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Pentagon deputy chief admits that aid to Ukraine empties US arsenals

The military aid to Ukraine was in no way undermining US defense capabilities, US Under Secretary of Defense for Policy Colin Kahl said
US Department of Defense AP Photo/Patrick Semansky
US Department of Defense
© AP Photo/Patrick Semansky

WASHINGTON, November 9. /TASS/. The US administration admits that its military aid to Ukraine depletes Western arsenals and creates additional pressure on their defense industries, US Under Secretary of Defense for Policy Colin Kahl told the Washington-based Defense Writers Group, where TASS is a participant.

When asked to comment on the long-term consequences of the US military aid to Kiev, the official said: "There's no question that it has put pressure on our own stockpiles, it has put pressure on our defense industrial base. That's been true of our allies."

"I will say, [US Defense] Secretary [Lloyd] Austin has been laser focused since the beginning in making sure that we were not taking undue risk, that is that we weren't drawing down our stockpile so much that it would undermine our readiness and our ability to respond to another major contingency elsewhere in the world," he continued.

At the same time, the high-ranking Pentagon official assured that the military aid to Ukraine was in no way undermining US defense capabilities.

"So I am comfortable that the support we have provided to Ukraine has not put the United States in a dangerous position as it relates to another major contingency somewhere in the world, but it has revealed that we have work to do to make our defense industrial base more nimble, more responsive, more resilient," he added.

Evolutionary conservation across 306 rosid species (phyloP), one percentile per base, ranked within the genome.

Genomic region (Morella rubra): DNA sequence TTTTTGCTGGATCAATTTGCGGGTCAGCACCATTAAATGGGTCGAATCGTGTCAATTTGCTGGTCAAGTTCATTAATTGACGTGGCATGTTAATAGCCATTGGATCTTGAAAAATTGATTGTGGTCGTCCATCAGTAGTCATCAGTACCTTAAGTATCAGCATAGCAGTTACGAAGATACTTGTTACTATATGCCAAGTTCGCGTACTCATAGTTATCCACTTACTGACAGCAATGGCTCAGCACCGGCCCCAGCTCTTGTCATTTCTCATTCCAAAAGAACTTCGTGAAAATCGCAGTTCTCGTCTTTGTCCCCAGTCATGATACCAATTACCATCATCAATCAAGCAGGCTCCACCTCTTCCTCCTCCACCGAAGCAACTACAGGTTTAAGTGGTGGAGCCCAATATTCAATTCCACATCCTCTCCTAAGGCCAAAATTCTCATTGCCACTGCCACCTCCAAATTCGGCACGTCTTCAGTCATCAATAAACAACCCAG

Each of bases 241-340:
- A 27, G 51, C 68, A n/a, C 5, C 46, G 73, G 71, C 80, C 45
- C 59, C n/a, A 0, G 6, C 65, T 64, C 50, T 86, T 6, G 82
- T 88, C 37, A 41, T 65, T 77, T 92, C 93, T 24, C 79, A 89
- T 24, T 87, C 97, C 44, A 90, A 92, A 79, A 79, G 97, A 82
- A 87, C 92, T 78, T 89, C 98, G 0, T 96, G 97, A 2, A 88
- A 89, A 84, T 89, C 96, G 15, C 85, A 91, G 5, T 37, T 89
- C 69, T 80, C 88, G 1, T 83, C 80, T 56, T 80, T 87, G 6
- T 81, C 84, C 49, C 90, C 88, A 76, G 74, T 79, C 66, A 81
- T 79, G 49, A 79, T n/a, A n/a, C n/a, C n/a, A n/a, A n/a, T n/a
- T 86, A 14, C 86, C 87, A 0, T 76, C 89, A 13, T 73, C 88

On February 24, Russian President Vladimir Putin announced that, in response to a request from the Donbass republics, he made a decision to carry out a special military operation in Ukraine. He underscored that Moscow does not plan to occupy Ukrainian territories, instead planning to demilitarize and denazify the country. In response, the West started introducing sweeping sanctions against Russia and shipping weapons and military vehicles to Kiev already worth tens of billions of dollars at this point.

A number of Western political figures acknowledged that this was effectively an economic war against Russia. On March 16, Putin said the Western sanctions policy against Moscow had all hallmarks of aggression, adding that the policy of deterrence of Russia has been the long-term strategy of the West.

Russian Foreign Minister Sergey Lavrov and other Russian officials have repeatedly warned about the possibility of Western-supplied weapons spreading from Ukraine to other regions. Russian Ambassador to the US Anatoly Antonov said Western attempts to militarize Ukraine are posing a direct threat to European and global security.